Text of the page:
The government has announced the official launch of its apprenticeship levy to ensure employers and learners get the skills they need.
The introduction of the levy is the biggest shake-up of skills for a generation and further supports the government’s commitment to deliver 3 million apprenticeships by 2020 – there were a record 900,000 apprentices last year.
Originally announced by former Chancellor George Osborne the levy aims to increase bigger business contribution to UK apprenticeships, whilst also supporting smaller businesses in their apprenticeship training.
“There has never been a more important time for Britain to invest in the skills of our people and businesses,” said Skills Minister Robert Halfon.
“To make Britain stronger and fairer, we need to make sure that everyone gets the chance to climb the ladder of opportunity to gain the education and skills they need to be successful in life.
“Our apprenticeship levy is a massive part of this. More than 90% of apprentices go into work or further training, and the quality on-the-job training on offer will make sure we have the people with the skills, knowledge and technical excellence to drive our country forward.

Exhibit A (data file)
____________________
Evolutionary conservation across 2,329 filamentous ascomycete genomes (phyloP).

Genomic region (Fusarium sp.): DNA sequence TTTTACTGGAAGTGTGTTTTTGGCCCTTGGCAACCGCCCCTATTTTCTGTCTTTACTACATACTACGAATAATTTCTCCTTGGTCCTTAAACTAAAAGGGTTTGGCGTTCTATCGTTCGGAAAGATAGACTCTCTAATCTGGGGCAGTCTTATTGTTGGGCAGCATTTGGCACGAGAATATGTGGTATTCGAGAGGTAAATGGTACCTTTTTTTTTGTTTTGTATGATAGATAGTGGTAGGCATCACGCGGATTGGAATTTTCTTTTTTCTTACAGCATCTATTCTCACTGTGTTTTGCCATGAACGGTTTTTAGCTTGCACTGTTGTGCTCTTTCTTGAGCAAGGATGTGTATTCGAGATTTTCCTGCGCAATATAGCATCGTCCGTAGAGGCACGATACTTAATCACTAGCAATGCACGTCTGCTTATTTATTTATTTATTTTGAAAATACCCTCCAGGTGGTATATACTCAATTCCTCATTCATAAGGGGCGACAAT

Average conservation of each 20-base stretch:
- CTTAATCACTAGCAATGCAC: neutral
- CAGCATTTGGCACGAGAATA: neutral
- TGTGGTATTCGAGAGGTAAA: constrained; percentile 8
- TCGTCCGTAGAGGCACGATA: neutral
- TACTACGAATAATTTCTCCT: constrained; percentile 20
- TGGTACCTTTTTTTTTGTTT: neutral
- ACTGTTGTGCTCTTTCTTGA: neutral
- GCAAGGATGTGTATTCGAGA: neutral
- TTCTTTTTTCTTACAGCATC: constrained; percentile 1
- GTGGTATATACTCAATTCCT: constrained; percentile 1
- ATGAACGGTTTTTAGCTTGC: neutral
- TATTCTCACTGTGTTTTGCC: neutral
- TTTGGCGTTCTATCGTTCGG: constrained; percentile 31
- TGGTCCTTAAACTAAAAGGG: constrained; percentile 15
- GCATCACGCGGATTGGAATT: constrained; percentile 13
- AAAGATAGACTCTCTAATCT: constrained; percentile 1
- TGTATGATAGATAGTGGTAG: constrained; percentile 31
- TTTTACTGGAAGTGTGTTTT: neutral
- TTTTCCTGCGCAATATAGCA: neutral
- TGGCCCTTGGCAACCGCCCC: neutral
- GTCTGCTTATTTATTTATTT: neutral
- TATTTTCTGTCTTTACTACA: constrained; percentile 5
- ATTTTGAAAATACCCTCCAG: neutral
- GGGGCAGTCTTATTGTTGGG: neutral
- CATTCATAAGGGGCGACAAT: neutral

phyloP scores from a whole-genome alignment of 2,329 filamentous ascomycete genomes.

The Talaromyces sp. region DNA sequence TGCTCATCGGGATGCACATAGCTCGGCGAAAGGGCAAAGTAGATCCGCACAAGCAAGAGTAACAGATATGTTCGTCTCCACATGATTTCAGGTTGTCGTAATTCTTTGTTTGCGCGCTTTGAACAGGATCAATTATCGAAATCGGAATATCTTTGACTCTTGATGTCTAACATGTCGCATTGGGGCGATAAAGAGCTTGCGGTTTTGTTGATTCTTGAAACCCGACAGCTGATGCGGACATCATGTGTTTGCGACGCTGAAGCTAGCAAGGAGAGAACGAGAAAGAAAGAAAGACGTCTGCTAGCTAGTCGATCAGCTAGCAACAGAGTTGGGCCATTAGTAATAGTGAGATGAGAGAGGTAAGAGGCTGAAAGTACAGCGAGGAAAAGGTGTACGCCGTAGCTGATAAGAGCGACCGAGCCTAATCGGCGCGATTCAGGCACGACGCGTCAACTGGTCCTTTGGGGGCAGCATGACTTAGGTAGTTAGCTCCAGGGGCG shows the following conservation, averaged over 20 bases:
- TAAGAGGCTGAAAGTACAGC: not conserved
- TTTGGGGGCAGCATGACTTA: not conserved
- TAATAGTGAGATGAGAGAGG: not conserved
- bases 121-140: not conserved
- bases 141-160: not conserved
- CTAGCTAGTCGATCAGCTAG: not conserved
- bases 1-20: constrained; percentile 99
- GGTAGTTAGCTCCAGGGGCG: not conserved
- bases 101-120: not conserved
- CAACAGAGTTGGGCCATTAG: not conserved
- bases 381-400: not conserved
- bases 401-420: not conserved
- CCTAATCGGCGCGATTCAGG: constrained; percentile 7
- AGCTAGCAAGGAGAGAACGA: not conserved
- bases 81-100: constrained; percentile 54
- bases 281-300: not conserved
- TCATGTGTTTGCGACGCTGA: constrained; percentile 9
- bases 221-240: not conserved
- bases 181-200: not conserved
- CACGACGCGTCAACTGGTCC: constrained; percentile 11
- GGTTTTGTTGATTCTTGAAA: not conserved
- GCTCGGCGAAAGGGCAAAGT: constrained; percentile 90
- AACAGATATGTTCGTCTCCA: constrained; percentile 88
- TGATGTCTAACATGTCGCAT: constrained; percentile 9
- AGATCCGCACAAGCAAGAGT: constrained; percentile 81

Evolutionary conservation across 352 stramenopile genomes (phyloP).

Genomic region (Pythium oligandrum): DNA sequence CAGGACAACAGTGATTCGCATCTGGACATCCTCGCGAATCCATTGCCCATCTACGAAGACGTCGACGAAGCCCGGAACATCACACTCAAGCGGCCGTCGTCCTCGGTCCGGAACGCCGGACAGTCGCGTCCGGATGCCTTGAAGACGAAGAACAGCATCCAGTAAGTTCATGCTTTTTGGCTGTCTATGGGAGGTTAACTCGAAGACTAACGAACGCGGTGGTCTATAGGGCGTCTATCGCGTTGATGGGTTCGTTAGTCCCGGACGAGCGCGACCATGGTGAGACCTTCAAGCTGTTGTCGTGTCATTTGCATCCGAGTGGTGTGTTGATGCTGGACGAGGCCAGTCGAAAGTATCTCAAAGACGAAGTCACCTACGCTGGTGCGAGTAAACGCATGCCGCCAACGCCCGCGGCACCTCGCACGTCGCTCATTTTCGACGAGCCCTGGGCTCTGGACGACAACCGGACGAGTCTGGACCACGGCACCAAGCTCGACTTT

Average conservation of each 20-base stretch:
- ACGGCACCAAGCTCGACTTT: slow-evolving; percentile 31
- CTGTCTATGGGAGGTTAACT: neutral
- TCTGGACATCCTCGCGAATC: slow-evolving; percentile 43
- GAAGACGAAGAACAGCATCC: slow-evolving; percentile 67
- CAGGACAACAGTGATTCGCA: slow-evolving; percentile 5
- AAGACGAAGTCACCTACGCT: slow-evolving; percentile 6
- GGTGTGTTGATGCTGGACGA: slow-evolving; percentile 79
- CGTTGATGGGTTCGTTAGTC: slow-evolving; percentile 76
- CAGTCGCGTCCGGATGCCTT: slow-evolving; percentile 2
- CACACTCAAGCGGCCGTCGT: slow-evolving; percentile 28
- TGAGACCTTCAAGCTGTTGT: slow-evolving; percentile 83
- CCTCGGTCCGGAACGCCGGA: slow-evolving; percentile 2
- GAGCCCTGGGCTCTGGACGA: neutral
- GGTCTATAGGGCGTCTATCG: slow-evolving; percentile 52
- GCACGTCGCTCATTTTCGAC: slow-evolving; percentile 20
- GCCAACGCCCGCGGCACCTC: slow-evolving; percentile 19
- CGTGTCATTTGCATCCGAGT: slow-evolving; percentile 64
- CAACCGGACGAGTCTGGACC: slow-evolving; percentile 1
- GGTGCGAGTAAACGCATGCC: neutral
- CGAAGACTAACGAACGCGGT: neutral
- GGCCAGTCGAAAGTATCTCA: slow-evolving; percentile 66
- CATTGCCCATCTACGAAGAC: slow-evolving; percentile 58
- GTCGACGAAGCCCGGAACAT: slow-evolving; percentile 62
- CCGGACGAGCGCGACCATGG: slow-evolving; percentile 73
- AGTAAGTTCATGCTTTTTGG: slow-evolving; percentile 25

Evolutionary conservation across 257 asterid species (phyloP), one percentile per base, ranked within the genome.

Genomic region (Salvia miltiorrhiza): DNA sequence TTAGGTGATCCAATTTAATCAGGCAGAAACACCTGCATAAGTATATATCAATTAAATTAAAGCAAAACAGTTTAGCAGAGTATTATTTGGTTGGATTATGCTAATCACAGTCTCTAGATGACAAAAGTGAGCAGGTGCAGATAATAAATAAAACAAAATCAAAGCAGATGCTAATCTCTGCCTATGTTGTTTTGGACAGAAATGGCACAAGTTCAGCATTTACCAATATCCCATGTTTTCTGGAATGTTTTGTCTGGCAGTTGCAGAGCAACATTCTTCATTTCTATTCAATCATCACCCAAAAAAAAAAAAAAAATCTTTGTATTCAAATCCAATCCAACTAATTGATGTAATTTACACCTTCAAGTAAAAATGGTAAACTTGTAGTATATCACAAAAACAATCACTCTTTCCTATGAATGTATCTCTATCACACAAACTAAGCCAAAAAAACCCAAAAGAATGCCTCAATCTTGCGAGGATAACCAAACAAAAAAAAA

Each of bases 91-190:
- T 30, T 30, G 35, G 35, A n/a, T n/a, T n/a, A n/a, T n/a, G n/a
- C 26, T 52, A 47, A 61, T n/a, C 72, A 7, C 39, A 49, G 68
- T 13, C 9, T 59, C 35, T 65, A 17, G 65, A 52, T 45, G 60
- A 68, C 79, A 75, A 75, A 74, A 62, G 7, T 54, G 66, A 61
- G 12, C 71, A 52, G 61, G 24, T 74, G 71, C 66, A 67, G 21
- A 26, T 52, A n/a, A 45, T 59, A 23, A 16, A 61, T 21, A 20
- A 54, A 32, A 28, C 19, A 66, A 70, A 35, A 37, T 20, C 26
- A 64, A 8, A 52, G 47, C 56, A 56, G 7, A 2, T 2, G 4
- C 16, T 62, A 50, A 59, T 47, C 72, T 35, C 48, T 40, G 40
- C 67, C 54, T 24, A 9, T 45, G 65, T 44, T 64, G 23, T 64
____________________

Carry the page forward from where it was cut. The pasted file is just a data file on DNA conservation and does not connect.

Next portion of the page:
“Building an apprenticeship and skills nation is essential in ensuring that we have the home-grown workforce we need in post-Brexit Britain to address the skills shortages facing industry and give everyone the chance to succeed.”
The levy will require all employers in the UK with an annual wage bill of over £3 million to pay 0.5% of it towards funding apprenticeships.
The money will be invested in quality training for apprentices and double the annual investment in apprenticeships in England to £2.5 billion by 2019 to 2020, compared with 2010 to 2011 levels.
Employers in England can set up an online account to manage their funds and invest in training for apprentices working for them – currently around 100 accounts are being set up every day.
The government will then provide a further 10% top up to levy contributions each month into employers’ accounts.
The levy will encourage employers to invest in high-quality apprenticeships ensuring even more people have a chance to reach their full potential.
Support will also be provided for smaller employers with an annual pay bill below £3 million and therefore not required to pay the levy. The government will pay 90% of the costs of training and assessing their apprentices.
In addition, companies with fewer than 50 employees that take on apprentices aged between 16 and 18 will have 100% of their training costs paid for.
This is on top of a range of support for apprentices who have additional needs, including around £60 million of funds towards training those from the poorest parts of England
In addition to the levy, the Institute for Apprenticeships was also launched this week.
Independent from government, the institute, which is to be chaired by Antony Jenkins, has been launched to ensure that all apprenticeships are top quality and deliver the skills that employers need.